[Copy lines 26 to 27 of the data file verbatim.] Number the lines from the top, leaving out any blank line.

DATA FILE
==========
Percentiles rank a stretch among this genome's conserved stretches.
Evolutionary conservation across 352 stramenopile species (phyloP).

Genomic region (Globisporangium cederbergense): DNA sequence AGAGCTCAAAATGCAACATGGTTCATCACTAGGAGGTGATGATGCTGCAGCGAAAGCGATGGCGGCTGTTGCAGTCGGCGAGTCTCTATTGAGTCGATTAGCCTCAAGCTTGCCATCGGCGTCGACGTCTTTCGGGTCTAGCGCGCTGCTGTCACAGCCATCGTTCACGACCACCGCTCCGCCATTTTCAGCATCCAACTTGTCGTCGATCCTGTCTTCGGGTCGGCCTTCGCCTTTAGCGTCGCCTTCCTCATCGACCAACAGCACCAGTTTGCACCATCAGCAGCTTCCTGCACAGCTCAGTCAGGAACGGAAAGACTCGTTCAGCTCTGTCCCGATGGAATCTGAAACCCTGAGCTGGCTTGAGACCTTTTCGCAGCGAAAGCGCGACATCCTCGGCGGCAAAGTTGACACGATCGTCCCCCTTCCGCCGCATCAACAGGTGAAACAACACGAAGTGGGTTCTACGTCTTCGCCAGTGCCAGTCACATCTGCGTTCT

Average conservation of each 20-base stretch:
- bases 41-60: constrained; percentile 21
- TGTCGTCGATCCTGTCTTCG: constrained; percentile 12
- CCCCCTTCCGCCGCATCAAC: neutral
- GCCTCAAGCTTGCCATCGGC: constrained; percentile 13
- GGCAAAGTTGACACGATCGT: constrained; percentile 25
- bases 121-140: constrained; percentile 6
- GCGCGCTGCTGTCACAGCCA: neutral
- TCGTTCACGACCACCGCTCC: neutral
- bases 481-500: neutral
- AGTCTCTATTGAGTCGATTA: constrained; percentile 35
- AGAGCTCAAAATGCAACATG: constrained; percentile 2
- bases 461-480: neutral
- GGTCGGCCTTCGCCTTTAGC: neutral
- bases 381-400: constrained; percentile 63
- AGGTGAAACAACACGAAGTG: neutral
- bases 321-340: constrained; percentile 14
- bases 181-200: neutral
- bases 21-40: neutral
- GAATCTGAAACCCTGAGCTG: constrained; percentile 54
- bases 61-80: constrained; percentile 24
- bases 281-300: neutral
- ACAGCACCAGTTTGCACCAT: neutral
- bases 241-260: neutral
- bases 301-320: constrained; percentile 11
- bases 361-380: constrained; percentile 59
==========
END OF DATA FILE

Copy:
- ACAGCACCAGTTTGCACCAT: neutral
- bases 241-260: neutral